My mother was big on fruitcakes. Every year, she’d order fruitcakes by the dozen, we ate some over the holidays and the rest she gave to friends. In Speedy’s family, he’s the only one who likes fruitcakes.
Naturally, by the time we had our own house, fruit cake always had a special place in our holiday menu. Speedy has an aunt who baked the most delectable fruitcake and we’d anticipate its arrival year after year. When his aunt became sickly and could no longer bake, we started buying commercial fruitcakes. Very few satisfied us. Most were too dry, others tasted of cheap alcohol and others had way too much alcohol as though to mask the lack of flavors of the cake.
I have tried baking fruitcake, of course, but the idea of keeping it in the fridge for months and brushing it with brandy every few weeks was too much effort for me. I wouldn’t have attempted it again were it not for a conversation with my ex-future-sister-in-law, Laura, a couple of months ago. She has a fried who sells banana-based fruitcakes, Laura has tried it and declared that it was good.
Yesterday, with four overripe bananas sitting on the dining table, I baked two fruitcakes. I used an old banana cake recipe and added dried cranberries and blueberries, and whole cashew nuts.
Following the tres leches principle that a HOT cake straight out of the oven has the capacity to absorb a lot of liquid, I poked holes on the cakes and poured blackcurrant vodka over them — almost quarter cup for each cake. I let the cakes cool in the pans then took them out. By that time, the vodka had been completely soaked up. I wrapped the cakes in cling film and put them in the fridge.
Why cranberries and blueberries? And what’s the idea with the blackcurrant vodka? Dried cranberries and blueberries were what I had. Blackcurrant is a berry too so I figured the blackcurrant vodka was the perfect choice for the fruitcakes. Six hours later, I unwrapped one of the fruitcakes and sampled it. It tasted like it had been aged for months. Mellow, not overly sweet with the tang from the dried cranberries and blueberries providing a wonderful balance and contrast.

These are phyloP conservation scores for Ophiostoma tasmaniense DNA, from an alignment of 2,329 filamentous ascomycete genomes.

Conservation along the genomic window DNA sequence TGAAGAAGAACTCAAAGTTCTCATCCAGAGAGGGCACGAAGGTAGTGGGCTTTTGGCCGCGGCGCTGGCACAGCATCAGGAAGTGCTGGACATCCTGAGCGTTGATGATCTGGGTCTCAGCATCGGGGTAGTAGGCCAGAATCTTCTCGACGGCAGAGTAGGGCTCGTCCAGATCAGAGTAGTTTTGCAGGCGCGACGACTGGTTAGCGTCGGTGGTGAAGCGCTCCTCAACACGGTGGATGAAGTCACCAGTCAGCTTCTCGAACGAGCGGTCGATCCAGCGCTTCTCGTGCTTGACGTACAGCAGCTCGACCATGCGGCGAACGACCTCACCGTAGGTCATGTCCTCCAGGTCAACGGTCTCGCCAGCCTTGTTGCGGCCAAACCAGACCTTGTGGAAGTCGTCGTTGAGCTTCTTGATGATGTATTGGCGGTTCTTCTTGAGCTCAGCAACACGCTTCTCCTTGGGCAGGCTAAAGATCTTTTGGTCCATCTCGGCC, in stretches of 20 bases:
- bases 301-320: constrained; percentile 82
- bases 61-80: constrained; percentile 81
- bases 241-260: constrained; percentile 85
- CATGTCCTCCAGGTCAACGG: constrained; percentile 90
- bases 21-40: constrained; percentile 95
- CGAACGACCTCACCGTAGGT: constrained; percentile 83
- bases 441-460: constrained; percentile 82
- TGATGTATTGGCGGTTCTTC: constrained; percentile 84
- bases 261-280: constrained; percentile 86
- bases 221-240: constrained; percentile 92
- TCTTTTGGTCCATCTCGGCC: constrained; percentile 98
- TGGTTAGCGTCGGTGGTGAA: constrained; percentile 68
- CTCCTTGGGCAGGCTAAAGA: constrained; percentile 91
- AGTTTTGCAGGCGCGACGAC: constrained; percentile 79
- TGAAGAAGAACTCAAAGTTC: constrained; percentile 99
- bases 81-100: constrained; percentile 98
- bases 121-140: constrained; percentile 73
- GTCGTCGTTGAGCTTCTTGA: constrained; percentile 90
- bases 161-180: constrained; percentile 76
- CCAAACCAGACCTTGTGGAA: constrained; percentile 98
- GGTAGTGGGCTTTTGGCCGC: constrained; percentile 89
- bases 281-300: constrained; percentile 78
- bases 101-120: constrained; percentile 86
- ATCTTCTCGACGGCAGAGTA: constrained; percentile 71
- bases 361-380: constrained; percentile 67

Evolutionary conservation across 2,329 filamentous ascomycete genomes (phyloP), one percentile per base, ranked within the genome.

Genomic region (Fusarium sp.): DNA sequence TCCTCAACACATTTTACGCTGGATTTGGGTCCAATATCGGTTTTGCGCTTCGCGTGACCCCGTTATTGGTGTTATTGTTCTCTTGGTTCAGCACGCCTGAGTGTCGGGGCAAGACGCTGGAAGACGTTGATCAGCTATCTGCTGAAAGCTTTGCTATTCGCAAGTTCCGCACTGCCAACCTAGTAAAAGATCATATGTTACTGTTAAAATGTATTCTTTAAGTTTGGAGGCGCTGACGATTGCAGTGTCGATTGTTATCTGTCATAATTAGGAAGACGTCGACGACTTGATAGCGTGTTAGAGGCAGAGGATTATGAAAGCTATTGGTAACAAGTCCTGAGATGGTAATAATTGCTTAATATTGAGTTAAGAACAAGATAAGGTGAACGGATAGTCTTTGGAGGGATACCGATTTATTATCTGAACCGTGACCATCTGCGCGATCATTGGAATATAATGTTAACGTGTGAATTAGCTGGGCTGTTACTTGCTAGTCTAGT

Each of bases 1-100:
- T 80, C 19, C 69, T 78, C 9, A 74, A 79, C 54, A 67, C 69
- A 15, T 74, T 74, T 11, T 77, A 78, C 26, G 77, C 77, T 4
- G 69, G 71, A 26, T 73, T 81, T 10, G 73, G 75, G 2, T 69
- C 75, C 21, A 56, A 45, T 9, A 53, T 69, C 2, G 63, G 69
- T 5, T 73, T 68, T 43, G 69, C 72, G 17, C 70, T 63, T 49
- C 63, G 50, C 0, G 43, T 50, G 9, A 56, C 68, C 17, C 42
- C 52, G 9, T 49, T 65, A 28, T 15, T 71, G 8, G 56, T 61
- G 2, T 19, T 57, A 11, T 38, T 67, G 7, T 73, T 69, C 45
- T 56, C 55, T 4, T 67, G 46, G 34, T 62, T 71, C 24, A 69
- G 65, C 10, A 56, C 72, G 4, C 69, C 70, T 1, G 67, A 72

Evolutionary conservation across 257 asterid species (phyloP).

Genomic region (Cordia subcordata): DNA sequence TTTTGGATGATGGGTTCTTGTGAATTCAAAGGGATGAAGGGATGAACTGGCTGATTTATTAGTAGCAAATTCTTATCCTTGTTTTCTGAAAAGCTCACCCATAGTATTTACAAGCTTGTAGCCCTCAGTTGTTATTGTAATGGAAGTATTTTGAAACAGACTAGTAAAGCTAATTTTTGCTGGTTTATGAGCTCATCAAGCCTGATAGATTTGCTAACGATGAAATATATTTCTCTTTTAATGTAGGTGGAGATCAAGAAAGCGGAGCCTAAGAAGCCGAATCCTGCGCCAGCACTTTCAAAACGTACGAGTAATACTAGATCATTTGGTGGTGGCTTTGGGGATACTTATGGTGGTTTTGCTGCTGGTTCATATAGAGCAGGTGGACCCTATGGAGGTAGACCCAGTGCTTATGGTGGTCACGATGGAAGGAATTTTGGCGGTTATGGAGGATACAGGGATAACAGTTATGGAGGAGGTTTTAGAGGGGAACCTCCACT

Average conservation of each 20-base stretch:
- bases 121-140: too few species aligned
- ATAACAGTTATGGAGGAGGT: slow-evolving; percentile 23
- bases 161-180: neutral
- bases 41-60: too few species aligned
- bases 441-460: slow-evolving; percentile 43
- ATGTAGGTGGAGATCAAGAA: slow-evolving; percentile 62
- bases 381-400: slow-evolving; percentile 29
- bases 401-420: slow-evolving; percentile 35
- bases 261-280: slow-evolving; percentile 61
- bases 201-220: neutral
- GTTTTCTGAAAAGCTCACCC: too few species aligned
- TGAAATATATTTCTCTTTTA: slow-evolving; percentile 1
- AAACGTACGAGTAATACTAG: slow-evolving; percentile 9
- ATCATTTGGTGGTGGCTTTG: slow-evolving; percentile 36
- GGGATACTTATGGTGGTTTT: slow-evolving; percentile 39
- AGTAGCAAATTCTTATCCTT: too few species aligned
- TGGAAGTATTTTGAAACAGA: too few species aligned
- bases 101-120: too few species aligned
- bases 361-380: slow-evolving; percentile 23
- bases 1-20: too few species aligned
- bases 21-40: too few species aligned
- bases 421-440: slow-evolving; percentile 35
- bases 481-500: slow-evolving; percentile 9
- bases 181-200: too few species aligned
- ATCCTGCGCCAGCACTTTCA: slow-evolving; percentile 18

- 2 large eggs
- 1/2 cup white sugar
- 1/4 cup loosely packed dark brown sugar
- 1/2 teaspoon salt
- 1/2 teaspoon baking powder
- 1/2 teaspoon baking soda
- 1/2 teaspoon cinnamon
- 1/2 teaspoon nutmeg
- 1/4 teaspoon allspice
- 1/8 teaspoon ground cloves
- 1/8 cup full fat milk
- 1/2 cup palm oil
- 1/8 cup rolled oats
- 1 and 1/8 cups all-purpose flour sifted
- 1 cup mashed overripe bananas (I used 4 lacatan)
- 1/3 cup dried cranberries
- 1/3 cup dried blueberries
- 1/2 cup whole cashew nuts
- 1/2 cup blackcurrant vodka
- Preheat the oven to 350F.
- Grease and flour two small loaf pans. Skip this step if using non-stick bakeware.
- In a mixing bowl, whisk together the eggs, sugars, salt, baking powder, baking soda, cinnamon, nutmeg, allspice and cloves.
- Pour in the milk and oil.
- Stir in the oats and flour.
- Fold in the mashed bananas until the mixture is uniform in texture.
- Fold in the dried berries and nuts.
- Divide the cake batter between the two loaf pans.
- Bake at 350F for 35 to 40 minutes or just until a skewer inserted at the center comes out with just a few fine crumbs clinging to it.
- Take the cakes out of the oven. Using a skewer, poke holes all over the cakes going all the way through to the bottom.
- Slowly pour blackcurrant vodka over the cakes.
- Cool the cakes in the pan.
- When the cakes have cooled, remove them from the pans. Wrap in cling film and cool for at least six hours before slicing.
If you cooked this dish (or made this drink) and you want to share your masterpiece, please use your own photos and write the cooking steps in your own words.